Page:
On the drive we stopped for petrol. Standing on the roadside verge were badly made statues of grinning goblins and an inquisitive moose with a distended nose, made from lacquered papier-mâché.

The arctic terns glide through the air. I think of the solstice celebrations back home that I always wanted to be a part of but never was. Dad always liked that stuff, visited those kind of places with Elliott. I was mum’s girl, never interested. Or was I told girls should not be interested in such things? Now I’m keen to do this stuff and he’s no longer there, not really. It’s hard to see him slipping away. When the mind gets carpet-bombed by dementia, where does the self go?

I’ve never seen the sun set at Stonehenge, or sat surrounded by the stones at Avebury. It seems so much easier to take part in someone else’s customs, to be the tourist. This, I promise myself, has to change. I throw a mottled grey pebble into the water and listen to its splash. I head back to the cabin.

Inside, the fire crackles and pops, eating up splintery logs and bits of balled-up newspaper printed with out- of -date headlines. I sip the whisky Edla hands me and pull the wellingtons off my feet. Warmth pools in my stomach. I stare out of the window at the clear sea, the light dimming slightly, though darkness here is an impossibility.

After a while, the fire begins to wane. I volunteer to head to the wobbly woodpile in a mildewed and dusty shed, set away from the summerhouse. A rusted hoe and a recently-used garden fork stand propped against one wall. I fill up a wicker basket with chopped logs whose bark flakes off in dusty spurts and walk slowly through the wetness back to the cabin. A carved greeting hangs by the door, a mallard stamped with the word Valkommen!.

Edla pours more drink as I place logs on the fire. She’s spread out dark rye bread and a kind of pickle spread you squeeze from a tube like toothpaste, some pickled herring and local smoked salmon, the colour of St Pancras station. The taste is unbelievable. The fire, the whisky and the quiet; this is the kind of place where you’re supposed to unburden yourself to a trusted confidant. So I talk a little about dad, about one of his confused angry flare-ups, the smashed wine glass, the small shards and the dotted beads of bright red on my calf like a gory archipelago. His jumbled apologies and my faith in him retreats like the outgoing tide. I knew it wasn’t his fault, exactly.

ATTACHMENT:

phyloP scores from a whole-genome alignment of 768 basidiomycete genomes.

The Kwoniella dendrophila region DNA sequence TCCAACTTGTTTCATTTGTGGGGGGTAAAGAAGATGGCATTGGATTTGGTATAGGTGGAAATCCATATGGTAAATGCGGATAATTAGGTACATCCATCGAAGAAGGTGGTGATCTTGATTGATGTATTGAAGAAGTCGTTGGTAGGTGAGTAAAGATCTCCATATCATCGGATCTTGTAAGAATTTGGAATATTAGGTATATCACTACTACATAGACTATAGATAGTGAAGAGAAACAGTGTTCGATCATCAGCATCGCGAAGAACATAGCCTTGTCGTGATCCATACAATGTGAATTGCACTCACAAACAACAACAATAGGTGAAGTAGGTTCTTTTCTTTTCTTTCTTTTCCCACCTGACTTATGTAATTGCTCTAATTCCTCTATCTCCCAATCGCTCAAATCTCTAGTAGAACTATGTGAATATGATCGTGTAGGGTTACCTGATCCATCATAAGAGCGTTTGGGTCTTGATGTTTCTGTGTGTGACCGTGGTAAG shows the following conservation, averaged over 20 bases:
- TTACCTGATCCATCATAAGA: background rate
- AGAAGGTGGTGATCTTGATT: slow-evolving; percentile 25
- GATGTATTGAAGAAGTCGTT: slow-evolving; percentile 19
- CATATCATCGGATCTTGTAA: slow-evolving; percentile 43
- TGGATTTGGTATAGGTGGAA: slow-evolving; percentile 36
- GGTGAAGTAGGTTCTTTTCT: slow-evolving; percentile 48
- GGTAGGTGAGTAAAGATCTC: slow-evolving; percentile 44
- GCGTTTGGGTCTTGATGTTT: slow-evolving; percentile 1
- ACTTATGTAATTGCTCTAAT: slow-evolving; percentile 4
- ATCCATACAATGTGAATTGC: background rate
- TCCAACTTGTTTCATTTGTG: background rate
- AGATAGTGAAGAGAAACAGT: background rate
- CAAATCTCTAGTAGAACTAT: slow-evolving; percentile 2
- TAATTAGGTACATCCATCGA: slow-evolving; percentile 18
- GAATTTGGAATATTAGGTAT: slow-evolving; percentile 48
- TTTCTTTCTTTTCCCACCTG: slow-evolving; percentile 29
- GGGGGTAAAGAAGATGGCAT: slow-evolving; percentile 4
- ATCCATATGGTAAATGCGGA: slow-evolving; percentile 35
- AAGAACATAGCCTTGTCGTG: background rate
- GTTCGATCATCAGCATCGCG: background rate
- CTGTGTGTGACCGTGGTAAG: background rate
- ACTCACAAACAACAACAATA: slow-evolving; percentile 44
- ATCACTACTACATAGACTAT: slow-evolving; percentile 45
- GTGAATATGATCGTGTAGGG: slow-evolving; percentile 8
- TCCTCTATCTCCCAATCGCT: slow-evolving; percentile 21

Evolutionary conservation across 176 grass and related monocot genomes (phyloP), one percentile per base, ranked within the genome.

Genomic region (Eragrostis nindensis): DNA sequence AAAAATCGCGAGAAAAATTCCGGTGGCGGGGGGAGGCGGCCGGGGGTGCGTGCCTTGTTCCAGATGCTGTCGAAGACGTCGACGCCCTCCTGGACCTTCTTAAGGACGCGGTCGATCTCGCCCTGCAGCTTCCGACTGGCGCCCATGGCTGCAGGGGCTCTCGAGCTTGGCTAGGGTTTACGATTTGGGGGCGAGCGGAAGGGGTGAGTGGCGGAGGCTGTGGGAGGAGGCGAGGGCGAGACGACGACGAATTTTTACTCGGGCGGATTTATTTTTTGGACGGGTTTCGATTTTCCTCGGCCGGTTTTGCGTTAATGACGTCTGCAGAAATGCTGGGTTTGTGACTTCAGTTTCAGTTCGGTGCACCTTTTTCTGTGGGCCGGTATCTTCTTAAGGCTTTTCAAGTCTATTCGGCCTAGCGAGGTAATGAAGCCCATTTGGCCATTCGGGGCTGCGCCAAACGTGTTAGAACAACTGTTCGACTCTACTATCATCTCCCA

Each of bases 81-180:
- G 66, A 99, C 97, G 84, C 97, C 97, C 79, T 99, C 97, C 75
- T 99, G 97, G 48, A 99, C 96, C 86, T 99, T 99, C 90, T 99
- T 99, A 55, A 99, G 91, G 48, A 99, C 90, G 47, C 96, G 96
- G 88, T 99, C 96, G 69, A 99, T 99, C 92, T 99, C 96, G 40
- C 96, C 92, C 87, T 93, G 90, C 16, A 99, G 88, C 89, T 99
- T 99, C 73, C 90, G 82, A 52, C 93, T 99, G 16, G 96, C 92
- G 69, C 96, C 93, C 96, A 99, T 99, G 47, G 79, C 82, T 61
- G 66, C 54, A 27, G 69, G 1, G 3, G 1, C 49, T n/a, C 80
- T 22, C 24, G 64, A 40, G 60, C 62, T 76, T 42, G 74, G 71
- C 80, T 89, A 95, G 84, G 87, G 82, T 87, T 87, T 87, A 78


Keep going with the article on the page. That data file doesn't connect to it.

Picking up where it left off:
It’s hard to vocalise these things, but the words flesh out the situation, putting meat on its bones. Talking to Edla it becomes this living, breathing thing that can’t be ignored.

“He needs proper care,” she says quietly. I place a slice of salmon in my mouth and chew, thinking.

Edla drains her glass, changes the subject by tapping the window and gestures outside.

“Tove Jansson lived on an island near here.”

I nod but she can see I don’t know what she means.

“Moomins.”

And I giggle like a kid, choking on my whisky, picturing dumpy hippo-things somewhere out there on the archipelago.

It’s odd to be sitting here, in the childhood retreat of my best friend. We met at university in Brighton, a long time ago now, a different life spent punching the air at left-wing gigs and smoking Golden Virginia by a windy shore. I miss the English Channel and the burnt skeleton of the West Pier. We went our separate ways, but even when I haven’t seen her for half a year it feels as if no time has passed. And these days we have our instant messaging, the free video calls. Nowhere to hide, now.

Our conversations are never a struggle, silences never awkward. As I grow older, I realise that finding someone who really understands what you’re talking about is a rarity. It’s something to hold on to. I never had it with mum, Elliott, or dad.